Ridgefield National Wildlife Refuge, Ridgefield

#1 of 7 in Things to do in Ridgefield
Wildlife Area · Hidden Gem · Nature / Park
Ridgefield National Wildlife Refuge is a wildlife preserve, one of the national wildlife refuges operated by the United States Fish and Wildlife Service, located in the westernmost part of Clark County, Washington. The refuge protects more than 5,200 acres (2,100 ha) of marshes, grasslands, and woodlands.

The refuge was established (along with 3 other refuges in the Willamette Valley of Oregon) in 1965, in response to a need to establish vital winter habitat for wintering waterfowl with an emphasis on the dusky Canada goose whose nesting areas in Alaska were severely impacted by the violent earthquake of 1964.

Ridgefield NWR is part of the Ridgefield National Wildlife Refuge Complex, headquartered in Ridgefield, Washington, which oversees the management of four refuges in the southwestern part of the state: Ridgefield, and three refuges in the Columbia River Gorge: Franz Lake, Pierce, and Steigerwald Lake. This place was closed in spring of 2019 to cut down Douglas fir and change the trail. In fall of 2020, the construction of a new visitor center began.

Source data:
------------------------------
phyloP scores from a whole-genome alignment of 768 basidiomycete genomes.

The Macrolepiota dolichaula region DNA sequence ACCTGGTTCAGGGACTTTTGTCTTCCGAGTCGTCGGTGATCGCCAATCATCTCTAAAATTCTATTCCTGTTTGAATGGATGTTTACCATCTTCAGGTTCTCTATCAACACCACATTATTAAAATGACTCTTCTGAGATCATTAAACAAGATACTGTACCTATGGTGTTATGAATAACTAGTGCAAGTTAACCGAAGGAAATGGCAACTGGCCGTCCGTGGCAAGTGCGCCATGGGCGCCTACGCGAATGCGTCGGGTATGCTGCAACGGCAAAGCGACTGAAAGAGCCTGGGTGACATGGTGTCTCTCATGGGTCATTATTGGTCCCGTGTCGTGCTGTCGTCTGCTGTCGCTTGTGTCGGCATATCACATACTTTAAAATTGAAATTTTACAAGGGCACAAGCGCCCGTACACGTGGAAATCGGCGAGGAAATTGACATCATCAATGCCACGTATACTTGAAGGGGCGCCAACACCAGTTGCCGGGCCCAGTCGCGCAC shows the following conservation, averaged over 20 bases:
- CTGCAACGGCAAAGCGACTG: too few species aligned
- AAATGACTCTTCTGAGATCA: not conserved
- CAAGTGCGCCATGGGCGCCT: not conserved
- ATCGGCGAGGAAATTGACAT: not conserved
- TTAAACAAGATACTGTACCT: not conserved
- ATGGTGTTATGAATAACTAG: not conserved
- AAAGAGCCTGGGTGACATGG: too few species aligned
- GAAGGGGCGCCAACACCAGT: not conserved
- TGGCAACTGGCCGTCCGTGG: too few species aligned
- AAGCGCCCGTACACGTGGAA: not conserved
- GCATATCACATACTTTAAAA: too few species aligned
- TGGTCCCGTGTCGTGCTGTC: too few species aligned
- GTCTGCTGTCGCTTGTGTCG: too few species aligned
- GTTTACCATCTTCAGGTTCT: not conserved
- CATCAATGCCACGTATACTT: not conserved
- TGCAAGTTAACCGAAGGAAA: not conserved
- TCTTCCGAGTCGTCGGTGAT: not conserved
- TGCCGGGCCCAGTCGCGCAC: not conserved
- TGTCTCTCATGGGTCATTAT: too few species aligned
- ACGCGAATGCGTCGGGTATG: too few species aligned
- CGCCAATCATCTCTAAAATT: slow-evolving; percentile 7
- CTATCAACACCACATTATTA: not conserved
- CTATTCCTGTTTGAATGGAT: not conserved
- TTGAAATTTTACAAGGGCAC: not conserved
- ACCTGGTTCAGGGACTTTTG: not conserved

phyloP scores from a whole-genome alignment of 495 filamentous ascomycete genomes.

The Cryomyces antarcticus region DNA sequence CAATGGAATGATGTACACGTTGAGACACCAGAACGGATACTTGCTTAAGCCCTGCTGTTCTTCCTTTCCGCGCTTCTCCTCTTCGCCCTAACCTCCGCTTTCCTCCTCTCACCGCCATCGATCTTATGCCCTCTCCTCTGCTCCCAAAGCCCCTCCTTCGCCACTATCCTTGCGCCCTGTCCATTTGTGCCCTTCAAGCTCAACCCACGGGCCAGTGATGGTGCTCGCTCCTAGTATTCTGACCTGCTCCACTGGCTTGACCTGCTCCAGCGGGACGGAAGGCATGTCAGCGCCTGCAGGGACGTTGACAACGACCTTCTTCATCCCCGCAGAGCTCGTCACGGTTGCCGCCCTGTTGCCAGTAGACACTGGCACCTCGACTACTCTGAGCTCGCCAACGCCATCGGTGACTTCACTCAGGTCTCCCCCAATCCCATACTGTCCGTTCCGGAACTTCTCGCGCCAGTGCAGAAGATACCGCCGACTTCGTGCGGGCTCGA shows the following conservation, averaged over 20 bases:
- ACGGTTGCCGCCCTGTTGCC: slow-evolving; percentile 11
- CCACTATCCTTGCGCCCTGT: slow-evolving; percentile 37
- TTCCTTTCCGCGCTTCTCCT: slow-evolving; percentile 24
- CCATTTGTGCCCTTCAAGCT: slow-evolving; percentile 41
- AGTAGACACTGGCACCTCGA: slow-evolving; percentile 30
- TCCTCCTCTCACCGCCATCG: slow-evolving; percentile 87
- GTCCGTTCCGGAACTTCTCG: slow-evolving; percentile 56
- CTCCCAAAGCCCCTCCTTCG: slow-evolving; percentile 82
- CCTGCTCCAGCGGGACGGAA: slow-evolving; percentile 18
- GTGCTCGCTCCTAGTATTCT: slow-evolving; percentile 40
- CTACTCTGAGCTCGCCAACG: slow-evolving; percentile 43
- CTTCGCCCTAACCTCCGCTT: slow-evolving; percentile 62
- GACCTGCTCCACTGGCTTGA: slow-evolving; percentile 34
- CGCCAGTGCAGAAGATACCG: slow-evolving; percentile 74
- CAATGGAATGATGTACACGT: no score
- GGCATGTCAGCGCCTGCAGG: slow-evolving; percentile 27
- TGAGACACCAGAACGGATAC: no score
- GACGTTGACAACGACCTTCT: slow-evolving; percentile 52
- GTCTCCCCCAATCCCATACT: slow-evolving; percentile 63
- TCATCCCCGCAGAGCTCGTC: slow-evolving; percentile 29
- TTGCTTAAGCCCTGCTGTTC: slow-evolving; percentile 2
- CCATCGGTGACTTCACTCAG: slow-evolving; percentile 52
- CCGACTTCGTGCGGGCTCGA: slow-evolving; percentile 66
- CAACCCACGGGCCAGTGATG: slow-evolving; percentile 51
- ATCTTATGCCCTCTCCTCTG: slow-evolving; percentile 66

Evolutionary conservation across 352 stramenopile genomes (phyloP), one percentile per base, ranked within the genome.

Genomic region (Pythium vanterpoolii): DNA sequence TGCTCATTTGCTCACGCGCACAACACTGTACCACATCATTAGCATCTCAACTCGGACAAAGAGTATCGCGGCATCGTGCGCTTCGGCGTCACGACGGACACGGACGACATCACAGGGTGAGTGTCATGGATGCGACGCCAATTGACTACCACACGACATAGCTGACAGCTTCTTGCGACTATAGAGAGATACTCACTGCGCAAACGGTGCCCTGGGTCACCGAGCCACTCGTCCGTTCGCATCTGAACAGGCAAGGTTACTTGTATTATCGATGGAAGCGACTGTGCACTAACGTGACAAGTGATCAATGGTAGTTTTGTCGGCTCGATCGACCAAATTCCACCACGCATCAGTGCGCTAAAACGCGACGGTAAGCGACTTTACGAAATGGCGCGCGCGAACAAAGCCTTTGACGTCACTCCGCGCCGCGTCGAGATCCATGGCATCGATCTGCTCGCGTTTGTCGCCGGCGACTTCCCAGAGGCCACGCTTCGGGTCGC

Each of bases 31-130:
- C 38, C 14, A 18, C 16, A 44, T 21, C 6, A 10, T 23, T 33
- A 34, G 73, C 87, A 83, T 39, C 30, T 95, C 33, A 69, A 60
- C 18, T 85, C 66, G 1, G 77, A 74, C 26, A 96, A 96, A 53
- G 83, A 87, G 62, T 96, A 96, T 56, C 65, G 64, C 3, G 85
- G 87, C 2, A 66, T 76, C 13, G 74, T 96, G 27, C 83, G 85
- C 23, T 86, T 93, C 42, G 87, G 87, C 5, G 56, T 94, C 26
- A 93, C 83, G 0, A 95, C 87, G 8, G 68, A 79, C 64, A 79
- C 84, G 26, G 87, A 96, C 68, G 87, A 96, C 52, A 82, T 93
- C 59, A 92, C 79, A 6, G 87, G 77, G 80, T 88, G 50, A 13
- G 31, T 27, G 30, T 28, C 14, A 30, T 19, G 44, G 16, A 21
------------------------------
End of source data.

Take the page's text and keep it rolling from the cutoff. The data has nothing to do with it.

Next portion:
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Ridgefield National Wildlife Refuge reviews

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TripAdvisor traveler rating 4.5
105 reviews
  • We took the Auto Tour and enjoyed the peaceful splendor of the refuge from our car. We saw several ducks, geese, swans, herons, raptors, deer, and even a beaver. It was a great visit!  more »
  • Hiking and adventures for the kids, had a great time. It was great to see the wild life and enjoy some quiet time wit the kids.  more »
  • A great and easy to access nature preserve. Bring some powerful binoculars, most of what we saw was a variety of birds, big and small. We founds red tail hawks, a bald eagle, a great horned owl, blue herons, and egrets on our visit. Don't expect a drive thru safari, with close animals. Most of those sightings took time, patience, and/or luck.
  • It is a very nice place for a walk. They have several walking paths and it's $3 for up to four adults. When I visited we didn't see much wildlife, but I am sure it greatly depends on the time of day and year. There is also a plank house, but it has specific hour in which it's open for tours in the inside. Also it's important to note that they don't allow pets out of vehicles, jogging or bikes. Would recommend to anyone looking for a beautiful walk.

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